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Much-needed catalyst

The governor's Green Chemistry Initiative may get a boost from a bill that targets toxic chemicals.

August 22, 2008

It has been more than a year since the Schwarzenegger administration announced that it was setting out to protect Californians from toxic chemicals in their lotions, mattresses, baby bottles and other consumer products. That Green Chemistry Initiative has taken longer to draw up than expected, and as recently as last month seemed hopelessly stalled. But a revised bill in the Assembly raises hopes of progress.

AB 1879 from Assemblyman Mike Feuer (D-Los Angeles) started out like any number of other bills targeting individual chemicals known to cause such problems as birth defects, cancer and lung disorders. But this week, Feuer and the bill's coauthors reached a deal with the California Environmental Protection Agency and the state Department of Toxic Substances Control to amend the bill so that it takes a more comprehensive approach -- and lays the framework for the governor's Green Chemistry scheme.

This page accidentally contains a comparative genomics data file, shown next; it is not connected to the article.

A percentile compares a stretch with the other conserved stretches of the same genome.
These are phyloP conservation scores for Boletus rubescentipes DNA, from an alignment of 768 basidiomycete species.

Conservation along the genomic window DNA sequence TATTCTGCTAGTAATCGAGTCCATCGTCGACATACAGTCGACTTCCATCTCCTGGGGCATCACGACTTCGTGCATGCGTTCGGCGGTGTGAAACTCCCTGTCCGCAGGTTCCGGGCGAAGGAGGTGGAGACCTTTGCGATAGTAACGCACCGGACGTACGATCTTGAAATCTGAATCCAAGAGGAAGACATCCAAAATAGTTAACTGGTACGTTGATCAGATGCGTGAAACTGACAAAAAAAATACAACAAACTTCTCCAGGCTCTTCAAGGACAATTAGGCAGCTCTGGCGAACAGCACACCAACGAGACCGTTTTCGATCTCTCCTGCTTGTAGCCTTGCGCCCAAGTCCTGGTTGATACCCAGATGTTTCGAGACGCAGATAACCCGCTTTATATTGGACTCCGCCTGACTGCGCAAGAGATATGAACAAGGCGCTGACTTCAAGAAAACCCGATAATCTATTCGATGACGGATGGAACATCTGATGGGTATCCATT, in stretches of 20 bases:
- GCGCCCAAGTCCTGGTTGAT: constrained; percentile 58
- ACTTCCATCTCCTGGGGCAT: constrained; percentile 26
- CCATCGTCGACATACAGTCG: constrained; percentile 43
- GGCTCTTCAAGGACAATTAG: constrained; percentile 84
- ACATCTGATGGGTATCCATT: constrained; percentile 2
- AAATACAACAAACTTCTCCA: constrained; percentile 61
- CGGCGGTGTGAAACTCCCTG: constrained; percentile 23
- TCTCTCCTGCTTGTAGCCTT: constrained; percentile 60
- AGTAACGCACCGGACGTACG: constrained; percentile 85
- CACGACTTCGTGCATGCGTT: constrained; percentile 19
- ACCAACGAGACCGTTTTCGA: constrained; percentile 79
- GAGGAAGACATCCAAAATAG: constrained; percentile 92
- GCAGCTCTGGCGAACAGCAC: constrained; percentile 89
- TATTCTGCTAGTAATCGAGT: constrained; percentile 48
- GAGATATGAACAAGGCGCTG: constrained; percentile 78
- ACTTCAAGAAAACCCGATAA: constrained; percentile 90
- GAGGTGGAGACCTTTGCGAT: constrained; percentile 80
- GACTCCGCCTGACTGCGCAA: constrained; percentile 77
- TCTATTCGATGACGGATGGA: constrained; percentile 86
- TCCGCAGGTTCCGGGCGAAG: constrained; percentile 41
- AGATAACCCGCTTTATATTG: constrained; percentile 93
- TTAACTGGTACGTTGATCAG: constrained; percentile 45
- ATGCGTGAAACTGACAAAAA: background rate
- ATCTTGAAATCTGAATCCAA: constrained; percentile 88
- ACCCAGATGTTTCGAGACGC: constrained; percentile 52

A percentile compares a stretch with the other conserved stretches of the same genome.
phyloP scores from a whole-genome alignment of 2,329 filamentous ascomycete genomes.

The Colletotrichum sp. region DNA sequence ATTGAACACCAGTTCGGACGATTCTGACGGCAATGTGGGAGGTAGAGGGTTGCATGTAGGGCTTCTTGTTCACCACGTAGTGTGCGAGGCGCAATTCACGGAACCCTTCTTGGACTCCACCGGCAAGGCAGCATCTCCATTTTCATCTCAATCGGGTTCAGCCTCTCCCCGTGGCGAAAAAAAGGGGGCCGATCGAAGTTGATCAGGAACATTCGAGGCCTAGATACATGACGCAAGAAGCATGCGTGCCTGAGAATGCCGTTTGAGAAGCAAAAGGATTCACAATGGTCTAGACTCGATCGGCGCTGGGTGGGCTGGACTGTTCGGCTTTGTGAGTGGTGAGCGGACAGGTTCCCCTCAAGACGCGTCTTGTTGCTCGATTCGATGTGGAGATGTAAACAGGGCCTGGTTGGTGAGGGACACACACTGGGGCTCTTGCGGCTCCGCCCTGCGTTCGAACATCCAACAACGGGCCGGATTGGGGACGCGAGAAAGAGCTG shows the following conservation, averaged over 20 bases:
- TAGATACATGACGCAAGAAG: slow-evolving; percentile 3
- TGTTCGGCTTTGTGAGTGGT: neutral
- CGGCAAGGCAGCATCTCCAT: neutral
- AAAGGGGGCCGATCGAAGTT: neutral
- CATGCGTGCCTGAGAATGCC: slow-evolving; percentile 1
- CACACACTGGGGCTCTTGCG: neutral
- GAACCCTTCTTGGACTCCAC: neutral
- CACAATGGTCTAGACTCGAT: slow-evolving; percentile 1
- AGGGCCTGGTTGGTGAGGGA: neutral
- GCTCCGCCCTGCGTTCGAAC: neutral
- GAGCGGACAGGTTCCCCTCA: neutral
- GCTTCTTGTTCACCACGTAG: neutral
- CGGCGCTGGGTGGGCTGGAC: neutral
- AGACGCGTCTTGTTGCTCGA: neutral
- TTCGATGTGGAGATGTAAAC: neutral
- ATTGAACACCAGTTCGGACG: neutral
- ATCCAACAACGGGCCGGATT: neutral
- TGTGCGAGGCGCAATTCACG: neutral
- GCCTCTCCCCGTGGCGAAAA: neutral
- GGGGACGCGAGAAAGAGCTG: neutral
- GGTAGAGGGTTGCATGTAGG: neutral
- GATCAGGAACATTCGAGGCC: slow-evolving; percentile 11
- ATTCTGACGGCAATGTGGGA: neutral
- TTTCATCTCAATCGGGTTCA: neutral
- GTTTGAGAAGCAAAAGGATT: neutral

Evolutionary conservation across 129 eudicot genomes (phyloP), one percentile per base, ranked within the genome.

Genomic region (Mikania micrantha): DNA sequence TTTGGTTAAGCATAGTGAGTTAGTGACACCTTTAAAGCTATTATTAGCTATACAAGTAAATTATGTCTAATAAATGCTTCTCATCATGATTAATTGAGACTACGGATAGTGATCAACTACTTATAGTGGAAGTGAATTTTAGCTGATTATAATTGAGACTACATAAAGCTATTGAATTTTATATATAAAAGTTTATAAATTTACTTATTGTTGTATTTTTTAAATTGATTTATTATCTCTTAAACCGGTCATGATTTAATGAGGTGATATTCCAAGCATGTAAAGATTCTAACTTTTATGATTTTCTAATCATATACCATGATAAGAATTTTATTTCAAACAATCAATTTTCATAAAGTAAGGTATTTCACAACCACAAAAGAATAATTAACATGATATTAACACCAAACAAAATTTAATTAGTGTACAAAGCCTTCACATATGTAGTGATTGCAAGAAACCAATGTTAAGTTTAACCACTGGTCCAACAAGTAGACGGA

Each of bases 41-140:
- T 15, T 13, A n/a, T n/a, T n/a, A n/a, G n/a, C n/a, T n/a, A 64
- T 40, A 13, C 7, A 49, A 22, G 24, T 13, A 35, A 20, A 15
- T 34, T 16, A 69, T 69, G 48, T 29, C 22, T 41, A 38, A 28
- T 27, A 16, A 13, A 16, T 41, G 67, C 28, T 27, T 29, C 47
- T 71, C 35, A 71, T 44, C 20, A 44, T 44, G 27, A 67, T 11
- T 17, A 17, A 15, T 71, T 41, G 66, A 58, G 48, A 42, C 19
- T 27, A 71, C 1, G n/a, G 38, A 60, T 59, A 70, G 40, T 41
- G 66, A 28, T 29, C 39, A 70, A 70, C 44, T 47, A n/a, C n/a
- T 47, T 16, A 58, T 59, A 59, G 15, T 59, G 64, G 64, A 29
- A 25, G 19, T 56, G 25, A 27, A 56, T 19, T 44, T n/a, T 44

California environmental regulators have long focused on emissions from industrial facilities and vehicles. Feuer's bill would for the first time give them the power to regulate chemicals in consumer products. That doesn't necessarily mean banning such chemicals, though the state would have that option if there were clear evidence of health risks; it might mean simply requiring better product labeling or restricting the use of some substances. The bill also would set up an Internet database containing current information and research on toxic chemicals, create an advisory panel of scientists to guide chemicals policy and establish regulations for analyzing greener alternatives.

AB 1879 is only a preliminary, bare-bones approach that would take years of fleshing out before it would start making Californians safer. Moreover, it contains nothing to prevent officials from trying to regulate on the cheap -- for example, the state would probably end up requiring manufacturers to research green alternatives themselves rather than hiring government scientists to perform independent reviews. That would make the Green Chemistry Initiative easier on taxpayers, but it would leave the research open to manipulation.

Issues like that can be worked out later. What matters now is that, by passing this bill, the Legislature and Gov. Arnold Schwarzenegger could take the first steps toward addressing a problem that has been worsening around the world for decades, as scientists have developed thousands of new chemicals with frighteningly little study of their effects on human health and the environment. There are few worthier bills in the current legislative session.

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